Tuesday, August 14, 2012

Gaudiya Catechism

A serial presentation of thirty-six questions and answers on spiritual life, published in 'The Harmonist'.

1. Q. I have come to you to enquire about the Truth. I do not know what is the goal of my life or the means to my goal. I am not in a position to put my questions in the proper form. Kindly tell me what you consider to be necessary for me to know for this purpose. May I be permitted to ask any questions that may also occur to me?

Ans. Krishna is Merciful to you. The Truth is not unknown to you. It is the nature of a pure soul who is willing to serve Godhead to ask these questions for strengthening his faith. As you are willing to learn the Truth for the purpose of serving Him in your life, Krishna will be pleased if I try to serve you in this matter.

2. Q. You have mercifully drawn me to your feet for my good. I, indeed, possess a measure of such so-called wisdom that is necessary for living among the people of this world. I hold such wisdom to be the Truth. I now find that I have wasted my life in the pursuit of such evil objects. I feel that I am wholly ignorant of my duty. I submit myself to your feet and prey to be instructed about my real duty.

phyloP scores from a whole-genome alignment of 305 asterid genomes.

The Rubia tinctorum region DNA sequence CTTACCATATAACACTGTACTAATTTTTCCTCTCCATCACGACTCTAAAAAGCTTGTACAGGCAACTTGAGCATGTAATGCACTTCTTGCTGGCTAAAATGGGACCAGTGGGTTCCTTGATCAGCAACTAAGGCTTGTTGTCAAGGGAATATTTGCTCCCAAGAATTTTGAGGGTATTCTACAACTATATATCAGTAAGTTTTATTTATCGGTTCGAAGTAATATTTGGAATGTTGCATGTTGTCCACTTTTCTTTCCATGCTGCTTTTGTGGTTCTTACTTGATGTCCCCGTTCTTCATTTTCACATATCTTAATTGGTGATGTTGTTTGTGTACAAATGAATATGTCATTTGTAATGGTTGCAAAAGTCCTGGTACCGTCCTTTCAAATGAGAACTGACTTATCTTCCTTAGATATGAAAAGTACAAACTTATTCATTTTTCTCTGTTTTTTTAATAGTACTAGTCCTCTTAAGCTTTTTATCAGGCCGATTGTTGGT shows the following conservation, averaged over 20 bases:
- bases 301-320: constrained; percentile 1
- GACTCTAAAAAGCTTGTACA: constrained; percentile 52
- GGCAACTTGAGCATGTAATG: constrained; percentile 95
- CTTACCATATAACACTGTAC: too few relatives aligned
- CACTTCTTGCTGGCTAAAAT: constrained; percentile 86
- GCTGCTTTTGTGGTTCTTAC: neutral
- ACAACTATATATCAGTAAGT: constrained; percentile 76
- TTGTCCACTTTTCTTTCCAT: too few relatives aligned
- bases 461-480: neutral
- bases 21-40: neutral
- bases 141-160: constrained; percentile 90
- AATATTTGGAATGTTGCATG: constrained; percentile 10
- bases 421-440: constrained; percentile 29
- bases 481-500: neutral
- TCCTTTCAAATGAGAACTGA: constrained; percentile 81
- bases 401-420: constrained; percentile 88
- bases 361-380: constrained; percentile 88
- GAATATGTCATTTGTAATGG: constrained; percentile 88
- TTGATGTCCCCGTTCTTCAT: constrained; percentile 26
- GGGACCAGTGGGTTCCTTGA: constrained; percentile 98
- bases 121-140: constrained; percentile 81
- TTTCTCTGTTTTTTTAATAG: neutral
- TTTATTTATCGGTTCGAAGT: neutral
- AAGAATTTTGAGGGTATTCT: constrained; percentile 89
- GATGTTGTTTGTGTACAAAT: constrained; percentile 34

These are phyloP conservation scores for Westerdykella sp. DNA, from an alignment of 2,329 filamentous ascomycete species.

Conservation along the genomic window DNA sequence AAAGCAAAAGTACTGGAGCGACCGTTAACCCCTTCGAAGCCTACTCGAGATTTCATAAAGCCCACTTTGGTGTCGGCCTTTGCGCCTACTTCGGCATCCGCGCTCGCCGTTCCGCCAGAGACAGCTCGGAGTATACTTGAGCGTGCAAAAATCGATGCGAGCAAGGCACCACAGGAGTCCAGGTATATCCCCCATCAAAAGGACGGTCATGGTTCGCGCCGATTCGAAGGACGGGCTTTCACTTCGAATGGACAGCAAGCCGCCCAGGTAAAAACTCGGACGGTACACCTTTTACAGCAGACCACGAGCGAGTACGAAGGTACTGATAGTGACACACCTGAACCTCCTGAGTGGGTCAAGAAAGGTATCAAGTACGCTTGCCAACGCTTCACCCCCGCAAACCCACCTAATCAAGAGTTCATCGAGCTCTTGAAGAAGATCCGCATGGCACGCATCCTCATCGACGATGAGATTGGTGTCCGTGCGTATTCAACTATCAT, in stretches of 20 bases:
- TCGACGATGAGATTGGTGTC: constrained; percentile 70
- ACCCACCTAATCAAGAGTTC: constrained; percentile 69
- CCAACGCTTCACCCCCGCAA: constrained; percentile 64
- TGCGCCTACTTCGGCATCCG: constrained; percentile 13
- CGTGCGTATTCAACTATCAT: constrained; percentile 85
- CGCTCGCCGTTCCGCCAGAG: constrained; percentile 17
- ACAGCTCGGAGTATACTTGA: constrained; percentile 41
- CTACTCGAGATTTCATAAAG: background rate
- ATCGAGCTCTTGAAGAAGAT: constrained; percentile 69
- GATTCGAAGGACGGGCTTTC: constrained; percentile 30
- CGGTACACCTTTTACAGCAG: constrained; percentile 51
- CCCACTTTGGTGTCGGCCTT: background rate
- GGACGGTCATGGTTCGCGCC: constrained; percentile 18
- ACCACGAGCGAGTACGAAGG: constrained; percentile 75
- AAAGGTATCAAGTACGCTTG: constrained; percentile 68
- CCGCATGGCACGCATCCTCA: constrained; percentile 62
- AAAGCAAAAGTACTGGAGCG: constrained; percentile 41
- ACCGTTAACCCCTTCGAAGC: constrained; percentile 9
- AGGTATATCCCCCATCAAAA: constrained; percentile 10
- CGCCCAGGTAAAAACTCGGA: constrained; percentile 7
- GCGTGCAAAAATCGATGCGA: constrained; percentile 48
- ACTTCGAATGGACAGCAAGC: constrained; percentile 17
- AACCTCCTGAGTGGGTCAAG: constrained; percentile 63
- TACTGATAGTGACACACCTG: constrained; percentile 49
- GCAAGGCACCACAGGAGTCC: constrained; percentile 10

Ans. The Mercy of Krishna will suggest to you the proper line of enquiry and also the answers to your questions.

3. Q. May I ask a few questions as I wish to receive their real answers from you? Who am I? Why am I afflicted with the threefold misery from accidents, from other sentient beings and from myself? In what way I can be really benefited?

Ans. I shall try to answer your questions one by one. You are a soul (jiva).

4. Q. What is a soul?

Ans. You will be able to avoid misunderstanding if I tell you in the first place what the soul is not. The soul is not this physical body which is constituted of insentient matter. He is also not the subtle material body that you possess, consisting of your mind, faculty of judgment (buddhi) and your present egoistic consciousness (ahamkara).